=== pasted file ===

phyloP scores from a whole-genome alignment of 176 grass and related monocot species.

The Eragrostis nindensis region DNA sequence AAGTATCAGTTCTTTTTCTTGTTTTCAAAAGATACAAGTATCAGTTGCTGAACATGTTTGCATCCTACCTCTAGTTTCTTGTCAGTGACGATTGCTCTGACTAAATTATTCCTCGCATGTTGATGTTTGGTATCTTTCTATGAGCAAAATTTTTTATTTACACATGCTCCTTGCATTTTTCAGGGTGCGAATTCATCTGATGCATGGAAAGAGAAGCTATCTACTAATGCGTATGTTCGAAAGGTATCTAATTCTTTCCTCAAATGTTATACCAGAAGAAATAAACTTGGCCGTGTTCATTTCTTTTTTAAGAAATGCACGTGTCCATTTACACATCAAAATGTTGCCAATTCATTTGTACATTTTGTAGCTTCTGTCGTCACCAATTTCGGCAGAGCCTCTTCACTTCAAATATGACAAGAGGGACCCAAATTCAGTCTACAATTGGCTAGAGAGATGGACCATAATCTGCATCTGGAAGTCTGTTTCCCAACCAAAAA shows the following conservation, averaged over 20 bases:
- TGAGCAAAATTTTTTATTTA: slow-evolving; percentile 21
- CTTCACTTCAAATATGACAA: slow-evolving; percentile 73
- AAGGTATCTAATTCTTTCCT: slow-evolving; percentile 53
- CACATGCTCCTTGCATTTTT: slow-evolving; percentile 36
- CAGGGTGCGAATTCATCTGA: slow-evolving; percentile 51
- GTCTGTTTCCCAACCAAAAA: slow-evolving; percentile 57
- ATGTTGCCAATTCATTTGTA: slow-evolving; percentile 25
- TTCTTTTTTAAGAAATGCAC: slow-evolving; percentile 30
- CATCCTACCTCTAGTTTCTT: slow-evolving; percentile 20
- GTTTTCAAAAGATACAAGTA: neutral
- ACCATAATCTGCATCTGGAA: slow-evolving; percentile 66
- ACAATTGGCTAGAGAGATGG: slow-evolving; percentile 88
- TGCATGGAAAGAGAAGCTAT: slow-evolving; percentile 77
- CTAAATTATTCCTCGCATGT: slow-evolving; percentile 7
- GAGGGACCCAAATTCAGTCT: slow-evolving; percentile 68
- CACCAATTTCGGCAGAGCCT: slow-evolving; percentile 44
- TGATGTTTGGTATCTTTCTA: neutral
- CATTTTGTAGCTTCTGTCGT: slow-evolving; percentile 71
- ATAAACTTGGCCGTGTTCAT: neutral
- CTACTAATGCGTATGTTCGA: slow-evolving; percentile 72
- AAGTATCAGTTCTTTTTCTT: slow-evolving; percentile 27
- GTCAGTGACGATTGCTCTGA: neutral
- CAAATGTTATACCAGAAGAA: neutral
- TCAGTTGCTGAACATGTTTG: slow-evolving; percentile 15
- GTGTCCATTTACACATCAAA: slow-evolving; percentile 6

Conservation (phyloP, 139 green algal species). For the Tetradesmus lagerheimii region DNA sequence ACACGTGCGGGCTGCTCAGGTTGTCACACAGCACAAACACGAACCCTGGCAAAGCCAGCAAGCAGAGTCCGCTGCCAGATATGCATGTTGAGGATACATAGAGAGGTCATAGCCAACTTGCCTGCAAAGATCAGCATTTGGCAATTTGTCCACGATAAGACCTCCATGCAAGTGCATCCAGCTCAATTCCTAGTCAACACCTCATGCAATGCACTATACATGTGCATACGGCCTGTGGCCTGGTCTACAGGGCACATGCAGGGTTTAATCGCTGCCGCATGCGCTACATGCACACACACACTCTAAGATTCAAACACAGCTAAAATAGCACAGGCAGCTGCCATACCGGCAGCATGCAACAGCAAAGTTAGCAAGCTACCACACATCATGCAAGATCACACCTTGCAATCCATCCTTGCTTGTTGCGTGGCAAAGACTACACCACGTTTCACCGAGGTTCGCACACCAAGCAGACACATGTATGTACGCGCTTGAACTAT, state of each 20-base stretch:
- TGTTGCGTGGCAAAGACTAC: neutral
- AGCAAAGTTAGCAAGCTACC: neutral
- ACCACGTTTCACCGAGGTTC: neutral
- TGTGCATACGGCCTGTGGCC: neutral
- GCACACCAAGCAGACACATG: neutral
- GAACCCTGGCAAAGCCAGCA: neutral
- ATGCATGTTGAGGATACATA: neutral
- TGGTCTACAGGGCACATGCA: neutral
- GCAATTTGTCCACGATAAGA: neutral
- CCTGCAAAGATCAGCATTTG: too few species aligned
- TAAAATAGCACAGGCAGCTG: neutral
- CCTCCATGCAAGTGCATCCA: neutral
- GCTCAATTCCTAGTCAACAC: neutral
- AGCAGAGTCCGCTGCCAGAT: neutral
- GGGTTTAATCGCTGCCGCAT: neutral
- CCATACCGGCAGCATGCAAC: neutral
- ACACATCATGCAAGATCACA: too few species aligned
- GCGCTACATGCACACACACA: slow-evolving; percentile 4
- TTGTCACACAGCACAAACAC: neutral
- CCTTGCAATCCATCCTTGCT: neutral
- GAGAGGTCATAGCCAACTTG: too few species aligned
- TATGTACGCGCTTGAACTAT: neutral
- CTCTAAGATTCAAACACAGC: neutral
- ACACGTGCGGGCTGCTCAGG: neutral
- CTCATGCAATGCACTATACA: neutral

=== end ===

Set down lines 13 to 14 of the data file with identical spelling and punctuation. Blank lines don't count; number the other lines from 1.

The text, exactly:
- ACCATAATCTGCATCTGGAA: slow-evolving; percentile 66
- ACAATTGGCTAGAGAGATGG: slow-evolving; percentile 88